The National Catholic Review

Faith in Focus

  • January 5-12, 2015

    When I arrived at Fordham University in the fall of 1951, I automatically signed up for the Reserve Officers’ Training Corps. That I would eventually go into the United States Army had been long understood. The Korean War was raging. Since I felt I would inevitably be drafted, I wanted to enter on my own terms and to be an officer, and the program would take me through college before sending me abroad. Besides, the army was in my blood.

  • January 5-12, 2015

    I know a Jesuit whose father worked at the same company for 56 years. A friend and mentor just retired after 35 years at the same company, and my father has only recently begun to decelerate after practicing orthopedic surgery for almost 40 years.

  • December 22-29, 2014

    I am the son of a florist, so I was reared to accept that there are no tin flowers. And even the least of them are like rainbows or sunsets: worthwhile natural deities. I worked side-by-side with my dad for 25 of the 50 years he spent in his tiny flower shop in a tiny Philadelphia neighborhood called Paradise. When my pop was in his shop taking care of his customers, he was truly in paradise. He taught me that flowers speak to the verities of the heart and...

  • December 8-15, 2014

    In late December 2009, on a sunny Florida afternoon, my 81-year-old mother stepped across my sister’s kitchen, caught her foot on the hem of her pink bathrobe and fell onto the ceramic tile floor. She landed with sufficient force to break her right hip instantly, the hip opposite the one she had broken 10 years earlier and that had been successfully repaired.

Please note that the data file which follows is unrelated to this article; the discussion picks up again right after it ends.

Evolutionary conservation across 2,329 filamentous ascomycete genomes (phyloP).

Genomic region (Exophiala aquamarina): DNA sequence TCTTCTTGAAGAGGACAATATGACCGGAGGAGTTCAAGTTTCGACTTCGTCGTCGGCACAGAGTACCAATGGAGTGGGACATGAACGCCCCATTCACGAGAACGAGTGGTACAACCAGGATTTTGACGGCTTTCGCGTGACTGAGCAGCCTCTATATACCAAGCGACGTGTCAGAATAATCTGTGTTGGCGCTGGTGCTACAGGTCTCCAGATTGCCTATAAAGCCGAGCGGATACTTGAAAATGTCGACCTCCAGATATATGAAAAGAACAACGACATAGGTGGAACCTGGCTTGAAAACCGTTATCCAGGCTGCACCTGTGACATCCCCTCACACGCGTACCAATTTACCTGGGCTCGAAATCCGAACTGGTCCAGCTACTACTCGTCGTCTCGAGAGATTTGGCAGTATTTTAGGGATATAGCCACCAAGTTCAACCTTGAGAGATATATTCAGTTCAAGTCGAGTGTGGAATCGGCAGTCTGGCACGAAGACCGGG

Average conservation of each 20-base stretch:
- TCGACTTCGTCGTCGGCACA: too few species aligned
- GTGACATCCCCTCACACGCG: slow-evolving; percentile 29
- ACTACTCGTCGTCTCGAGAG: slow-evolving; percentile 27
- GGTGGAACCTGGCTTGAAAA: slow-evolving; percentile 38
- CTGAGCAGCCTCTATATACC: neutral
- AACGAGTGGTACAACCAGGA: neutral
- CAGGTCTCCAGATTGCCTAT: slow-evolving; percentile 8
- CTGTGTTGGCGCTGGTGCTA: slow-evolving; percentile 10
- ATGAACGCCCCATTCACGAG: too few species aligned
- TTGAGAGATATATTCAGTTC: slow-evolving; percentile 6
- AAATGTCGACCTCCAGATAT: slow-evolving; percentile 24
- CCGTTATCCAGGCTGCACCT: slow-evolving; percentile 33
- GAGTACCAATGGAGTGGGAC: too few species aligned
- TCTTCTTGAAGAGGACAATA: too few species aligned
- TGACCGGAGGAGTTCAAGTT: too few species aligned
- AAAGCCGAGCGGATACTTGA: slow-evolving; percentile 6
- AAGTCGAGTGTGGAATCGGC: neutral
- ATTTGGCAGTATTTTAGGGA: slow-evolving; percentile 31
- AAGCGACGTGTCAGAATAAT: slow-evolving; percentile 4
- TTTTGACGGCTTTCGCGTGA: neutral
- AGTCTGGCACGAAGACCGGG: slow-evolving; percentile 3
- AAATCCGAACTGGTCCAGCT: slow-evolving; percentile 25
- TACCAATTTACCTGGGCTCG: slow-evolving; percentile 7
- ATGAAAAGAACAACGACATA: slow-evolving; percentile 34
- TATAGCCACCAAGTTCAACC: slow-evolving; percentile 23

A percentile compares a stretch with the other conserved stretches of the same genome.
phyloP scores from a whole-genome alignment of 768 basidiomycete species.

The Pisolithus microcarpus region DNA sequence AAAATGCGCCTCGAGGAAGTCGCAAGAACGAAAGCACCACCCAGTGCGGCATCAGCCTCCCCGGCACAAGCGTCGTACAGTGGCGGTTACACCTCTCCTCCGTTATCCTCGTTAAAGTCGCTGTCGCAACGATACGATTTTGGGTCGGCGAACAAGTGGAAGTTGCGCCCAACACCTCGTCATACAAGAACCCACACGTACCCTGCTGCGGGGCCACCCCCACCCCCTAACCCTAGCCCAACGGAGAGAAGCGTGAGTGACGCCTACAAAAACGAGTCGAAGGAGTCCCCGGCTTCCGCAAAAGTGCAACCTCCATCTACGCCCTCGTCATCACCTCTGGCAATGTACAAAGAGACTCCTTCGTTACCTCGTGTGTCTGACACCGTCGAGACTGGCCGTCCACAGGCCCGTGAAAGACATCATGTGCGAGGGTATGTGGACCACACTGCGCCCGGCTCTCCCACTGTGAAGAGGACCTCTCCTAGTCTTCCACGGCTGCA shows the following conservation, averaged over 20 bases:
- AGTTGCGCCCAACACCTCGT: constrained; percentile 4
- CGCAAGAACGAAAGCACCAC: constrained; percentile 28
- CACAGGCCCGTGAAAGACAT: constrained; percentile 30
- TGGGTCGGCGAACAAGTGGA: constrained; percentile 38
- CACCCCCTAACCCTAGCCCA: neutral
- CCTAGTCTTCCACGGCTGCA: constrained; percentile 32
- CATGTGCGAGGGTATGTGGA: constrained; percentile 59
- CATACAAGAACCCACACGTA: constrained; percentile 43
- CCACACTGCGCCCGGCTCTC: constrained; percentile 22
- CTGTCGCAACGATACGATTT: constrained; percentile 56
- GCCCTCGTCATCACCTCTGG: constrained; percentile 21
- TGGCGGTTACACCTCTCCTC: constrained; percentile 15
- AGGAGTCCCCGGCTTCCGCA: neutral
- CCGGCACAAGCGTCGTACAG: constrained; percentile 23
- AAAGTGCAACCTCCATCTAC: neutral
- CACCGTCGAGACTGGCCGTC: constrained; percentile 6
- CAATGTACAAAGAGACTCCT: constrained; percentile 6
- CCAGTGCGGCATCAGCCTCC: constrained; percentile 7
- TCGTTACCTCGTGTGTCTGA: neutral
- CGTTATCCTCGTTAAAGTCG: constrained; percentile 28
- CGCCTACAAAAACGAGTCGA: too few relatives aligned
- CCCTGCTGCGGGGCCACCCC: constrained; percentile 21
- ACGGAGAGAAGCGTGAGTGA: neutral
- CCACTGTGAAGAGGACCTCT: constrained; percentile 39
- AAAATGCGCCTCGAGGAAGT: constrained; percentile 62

• December 1, 2014

    ‘I can no longer cope with the loneliness. At this point the future could not look any blacker.... I kept thinking I could work my way out of this horrible depression that grips me, but I can’t do it. Please forgive me if I have hurt you....”

  • November 24, 2014

    On June 11, 2001, the U.S. Government executed Timothy McVeigh in the federal penitentiary in Terre Haute, Ind. Six years earlier, on the morning of April 19, 1995, the ex-Army soldier and security guard had parked a rented Ryder truck in front of the Alfred P. Murrah Federal Building in downtown Oklahoma City. Inside that vehicle was a bomb. At precisely 9:02 a.m., the bomb exploded, killing 168 people and injuring several hundred more.

  • November 10, 2014

    Sitting a few feet from the great bronze sculpture of the four evangelists lifting up the murdered archbishop, I read on the red marble slab over Archbishop Óscar Romero’s tomb the phrase Sentir con la Iglesia, generally translated as “To think with the church.”

  • November 3, 2014

    Some said that their houses “exploded” when the 20-foot-high storm surge hit. Parents and children were torn from one another’s arms. The boats and nets used by the people to earn a living were gone. For days there was little food or water.

  • November 3, 2014

    When we left Virginia a year ago for Northern Michigan—driving 19 hours with two kids and two cats—I vowed I would never pack a box again. My husband and I are academics, but we must rival military families and missionaries in frequency of relocation. I have lost count of our moves.

  • October 20, 2014

    I was a seminarian in Rome when Angelo Giuseppe Roncalli was elected Pope John XXIII. More than five decades later, I found myself in Rome once more, on April 27, at the canonization ceremony that celebrated Pope John’s holy life, as well as that of Pope John Paul II. I was one of 800 priests distributing Communion that day, and the experience offered me the chance to reflect on what these great men have meant to the church.